"At the bottom line, they were cited for three different violations," Harris said. "They were given a $15,000 fine and a 30-day suspension of their liquor license." He specifically cited section 23-614 of Idaho Code, which defines acts that are illegal at establishments serving alcoholic beverages. Under these laws, a performer cannot display breasts or genitals, simulate sexual acts, a patron cannot touch a dancer and a dancer cannot touch certain areas of a patron.

"We work quite a bit with the Boise Police Department," Harris said. "If a club should violate (any ordinances), administrative sanctions could be taken against a person's (liquor) license." He said violating either Boise City's nudity ordinance or the state code could result in criminal charges, as well as the suspension or complete revocation of an institution's liquor license.

Outside of the world of booze, BW learned of dirtier tidbits of what can happen once the curtain is closed on a private dance club. One dancer, "Carrie," said she has taken it all off for the sake of a buck at Erotic City.

"Chris [the owner] didn't care what we did, so long as we were making money-he told us that," Carrie said. "In a private dance, I would stand up and pull my panties to the side ... But I'm wild, without restraint, and at that club there are no rules."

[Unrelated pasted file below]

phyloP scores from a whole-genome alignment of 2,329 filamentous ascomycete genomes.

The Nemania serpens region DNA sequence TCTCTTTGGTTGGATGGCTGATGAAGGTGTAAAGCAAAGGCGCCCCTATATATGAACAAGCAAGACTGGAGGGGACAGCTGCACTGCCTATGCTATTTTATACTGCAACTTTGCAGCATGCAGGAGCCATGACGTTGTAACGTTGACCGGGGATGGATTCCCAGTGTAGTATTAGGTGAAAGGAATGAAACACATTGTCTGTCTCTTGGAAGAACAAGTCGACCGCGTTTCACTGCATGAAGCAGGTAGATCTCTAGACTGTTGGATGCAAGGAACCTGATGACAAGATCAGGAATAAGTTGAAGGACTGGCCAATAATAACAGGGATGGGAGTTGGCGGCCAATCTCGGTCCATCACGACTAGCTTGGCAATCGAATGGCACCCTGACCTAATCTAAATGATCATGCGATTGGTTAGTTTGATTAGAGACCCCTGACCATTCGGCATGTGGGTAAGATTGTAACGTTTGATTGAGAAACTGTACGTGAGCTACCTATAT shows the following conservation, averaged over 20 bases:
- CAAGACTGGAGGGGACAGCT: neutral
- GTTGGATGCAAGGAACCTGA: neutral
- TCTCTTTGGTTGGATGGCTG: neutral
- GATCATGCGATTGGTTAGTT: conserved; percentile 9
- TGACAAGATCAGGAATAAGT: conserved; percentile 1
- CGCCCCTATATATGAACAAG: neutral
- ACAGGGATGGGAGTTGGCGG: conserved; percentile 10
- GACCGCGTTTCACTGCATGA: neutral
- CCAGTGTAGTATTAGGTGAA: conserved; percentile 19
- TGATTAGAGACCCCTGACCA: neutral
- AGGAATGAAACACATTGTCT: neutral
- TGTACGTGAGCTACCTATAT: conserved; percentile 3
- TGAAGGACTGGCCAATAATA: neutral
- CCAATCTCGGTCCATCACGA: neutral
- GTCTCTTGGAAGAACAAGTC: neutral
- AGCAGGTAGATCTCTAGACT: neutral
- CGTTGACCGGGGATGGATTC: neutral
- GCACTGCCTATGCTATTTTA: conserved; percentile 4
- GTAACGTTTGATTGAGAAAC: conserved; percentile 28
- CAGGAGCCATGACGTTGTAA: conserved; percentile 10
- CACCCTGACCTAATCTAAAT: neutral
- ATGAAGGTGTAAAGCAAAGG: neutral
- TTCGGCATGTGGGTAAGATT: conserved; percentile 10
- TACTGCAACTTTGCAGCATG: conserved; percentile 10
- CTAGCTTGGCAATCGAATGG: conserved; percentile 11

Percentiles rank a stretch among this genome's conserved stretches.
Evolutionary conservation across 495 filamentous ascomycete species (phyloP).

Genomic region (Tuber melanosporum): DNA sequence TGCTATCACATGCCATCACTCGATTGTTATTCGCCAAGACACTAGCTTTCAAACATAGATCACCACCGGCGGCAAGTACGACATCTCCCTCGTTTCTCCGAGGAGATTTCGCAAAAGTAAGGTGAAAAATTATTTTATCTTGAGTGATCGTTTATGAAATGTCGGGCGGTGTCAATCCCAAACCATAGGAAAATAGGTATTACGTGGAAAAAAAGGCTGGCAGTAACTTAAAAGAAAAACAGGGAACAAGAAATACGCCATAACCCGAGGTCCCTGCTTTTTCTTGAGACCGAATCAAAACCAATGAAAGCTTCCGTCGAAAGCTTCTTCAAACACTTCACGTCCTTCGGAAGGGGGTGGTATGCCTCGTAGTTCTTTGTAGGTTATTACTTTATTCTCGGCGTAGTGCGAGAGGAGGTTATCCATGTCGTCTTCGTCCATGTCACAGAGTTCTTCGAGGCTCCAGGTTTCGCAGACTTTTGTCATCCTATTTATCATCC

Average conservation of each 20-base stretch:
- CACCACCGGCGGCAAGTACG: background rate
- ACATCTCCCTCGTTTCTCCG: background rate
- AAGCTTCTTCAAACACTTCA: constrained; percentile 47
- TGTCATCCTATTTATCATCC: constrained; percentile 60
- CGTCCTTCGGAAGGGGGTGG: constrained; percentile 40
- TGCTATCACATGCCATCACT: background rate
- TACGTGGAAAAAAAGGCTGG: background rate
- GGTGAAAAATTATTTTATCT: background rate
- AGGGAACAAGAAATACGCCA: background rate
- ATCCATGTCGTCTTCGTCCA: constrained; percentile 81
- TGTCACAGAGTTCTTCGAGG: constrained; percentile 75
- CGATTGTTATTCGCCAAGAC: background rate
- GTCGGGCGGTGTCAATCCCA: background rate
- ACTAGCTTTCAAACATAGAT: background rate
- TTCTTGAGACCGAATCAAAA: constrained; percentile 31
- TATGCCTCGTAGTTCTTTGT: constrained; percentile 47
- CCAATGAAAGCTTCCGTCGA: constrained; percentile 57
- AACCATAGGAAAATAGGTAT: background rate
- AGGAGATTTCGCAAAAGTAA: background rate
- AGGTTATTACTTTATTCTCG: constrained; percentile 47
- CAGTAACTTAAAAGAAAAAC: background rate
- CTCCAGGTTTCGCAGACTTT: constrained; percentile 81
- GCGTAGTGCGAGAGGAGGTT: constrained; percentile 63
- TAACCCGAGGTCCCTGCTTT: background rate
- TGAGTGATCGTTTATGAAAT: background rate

Carrie was one of a handful of dancers at the club who was over the age of 21, and also one who began performing topless for "Art Night," but she left the establishment before the Boise City Police began stepping up their investigation. But even when not working during what she called "nude nights," Carrie said she and some other dancers wouldn't wear pasties.

"If there was a suspicion of a cop [in the club] I would go back, and put hairspray and glitter over my nipples," she said. Carrie also said Teague would encourage girls to participate in "Art Night" by taking a lower percent of a girl's earnings.

"He would charge 25 percent normally," she said. "But if you participated in Art Night, he would take 20 percent." Carrie said she would make up to $300 a night Monday and Tuesday, the designated days for the now foiled artistic endeavor.

Teague did not answer repeated phone calls from BW, but has vowed in the past that he will fight the city's charges.

Barrett, who said he runs a "tight ship" at the Torch 2, has installed intricate security measures to make sure his girls don't step outside the law, a measure he said protects against questionable activity at his business.

Management at the Spearmint Rhino was unable to comment without approval from its corporate office, which said "no comment" in response to questions about security and disciplinary actions the club takes with its dancers.

"I worked at the Rhino, and I know girls do things that are illegal," said "Marissa," a former Spearmint Rhino dancer. "That's part of why I quit-you can't compete if you're a clean dancer."